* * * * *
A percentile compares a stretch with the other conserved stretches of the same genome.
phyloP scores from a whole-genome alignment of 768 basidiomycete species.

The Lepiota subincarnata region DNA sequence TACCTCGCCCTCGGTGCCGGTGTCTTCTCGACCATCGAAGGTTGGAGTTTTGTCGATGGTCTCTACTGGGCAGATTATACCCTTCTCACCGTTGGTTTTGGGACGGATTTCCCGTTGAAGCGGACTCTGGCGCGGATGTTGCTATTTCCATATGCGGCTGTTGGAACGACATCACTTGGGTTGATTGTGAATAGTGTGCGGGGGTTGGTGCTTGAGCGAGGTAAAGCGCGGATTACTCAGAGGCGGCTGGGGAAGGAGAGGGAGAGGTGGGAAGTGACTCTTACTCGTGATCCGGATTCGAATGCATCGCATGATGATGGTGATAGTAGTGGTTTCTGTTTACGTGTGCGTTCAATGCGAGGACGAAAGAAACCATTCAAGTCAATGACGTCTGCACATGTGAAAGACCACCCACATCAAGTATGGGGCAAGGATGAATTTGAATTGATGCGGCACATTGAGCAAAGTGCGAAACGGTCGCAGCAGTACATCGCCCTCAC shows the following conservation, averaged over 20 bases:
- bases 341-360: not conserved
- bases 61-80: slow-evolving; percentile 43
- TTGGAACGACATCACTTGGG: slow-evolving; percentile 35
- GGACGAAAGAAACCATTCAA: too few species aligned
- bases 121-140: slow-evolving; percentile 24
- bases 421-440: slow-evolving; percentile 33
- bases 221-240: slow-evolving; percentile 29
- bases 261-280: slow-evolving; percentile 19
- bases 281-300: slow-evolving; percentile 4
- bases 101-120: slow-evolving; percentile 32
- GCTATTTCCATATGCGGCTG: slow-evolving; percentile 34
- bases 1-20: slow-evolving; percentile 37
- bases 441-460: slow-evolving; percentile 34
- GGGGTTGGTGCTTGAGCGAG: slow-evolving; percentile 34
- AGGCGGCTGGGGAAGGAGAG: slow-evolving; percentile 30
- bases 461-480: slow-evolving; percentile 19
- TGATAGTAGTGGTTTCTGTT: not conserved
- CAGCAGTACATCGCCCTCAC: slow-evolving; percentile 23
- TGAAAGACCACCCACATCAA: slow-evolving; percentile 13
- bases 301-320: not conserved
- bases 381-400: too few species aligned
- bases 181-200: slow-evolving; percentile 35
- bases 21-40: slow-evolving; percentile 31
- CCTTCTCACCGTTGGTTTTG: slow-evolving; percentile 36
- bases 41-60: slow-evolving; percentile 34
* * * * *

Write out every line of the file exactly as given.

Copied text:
A percentile compares a stretch with the other conserved stretches of the same genome.
phyloP scores from a whole-genome alignment of 768 basidiomycete species.

The Lepiota subincarnata region DNA sequence TACCTCGCCCTCGGTGCCGGTGTCTTCTCGACCATCGAAGGTTGGAGTTTTGTCGATGGTCTCTACTGGGCAGATTATACCCTTCTCACCGTTGGTTTTGGGACGGATTTCCCGTTGAAGCGGACTCTGGCGCGGATGTTGCTATTTCCATATGCGGCTGTTGGAACGACATCACTTGGGTTGATTGTGAATAGTGTGCGGGGGTTGGTGCTTGAGCGAGGTAAAGCGCGGATTACTCAGAGGCGGCTGGGGAAGGAGAGGGAGAGGTGGGAAGTGACTCTTACTCGTGATCCGGATTCGAATGCATCGCATGATGATGGTGATAGTAGTGGTTTCTGTTTACGTGTGCGTTCAATGCGAGGACGAAAGAAACCATTCAAGTCAATGACGTCTGCACATGTGAAAGACCACCCACATCAAGTATGGGGCAAGGATGAATTTGAATTGATGCGGCACATTGAGCAAAGTGCGAAACGGTCGCAGCAGTACATCGCCCTCAC shows the following conservation, averaged over 20 bases:
- bases 341-360: not conserved
- bases 61-80: slow-evolving; percentile 43
- TTGGAACGACATCACTTGGG: slow-evolving; percentile 35
- GGACGAAAGAAACCATTCAA: too few species aligned
- bases 121-140: slow-evolving; percentile 24
- bases 421-440: slow-evolving; percentile 33
- bases 221-240: slow-evolving; percentile 29
- bases 261-280: slow-evolving; percentile 19
- bases 281-300: slow-evolving; percentile 4
- bases 101-120: slow-evolving; percentile 32
- GCTATTTCCATATGCGGCTG: slow-evolving; percentile 34
- bases 1-20: slow-evolving; percentile 37
- bases 441-460: slow-evolving; percentile 34
- GGGGTTGGTGCTTGAGCGAG: slow-evolving; percentile 34
- AGGCGGCTGGGGAAGGAGAG: slow-evolving; percentile 30
- bases 461-480: slow-evolving; percentile 19
- TGATAGTAGTGGTTTCTGTT: not conserved
- CAGCAGTACATCGCCCTCAC: slow-evolving; percentile 23
- TGAAAGACCACCCACATCAA: slow-evolving; percentile 13
- bases 301-320: not conserved
- bases 381-400: too few species aligned
- bases 181-200: slow-evolving; percentile 35
- bases 21-40: slow-evolving; percentile 31
- CCTTCTCACCGTTGGTTTTG: slow-evolving; percentile 36
- bases 41-60: slow-evolving; percentile 34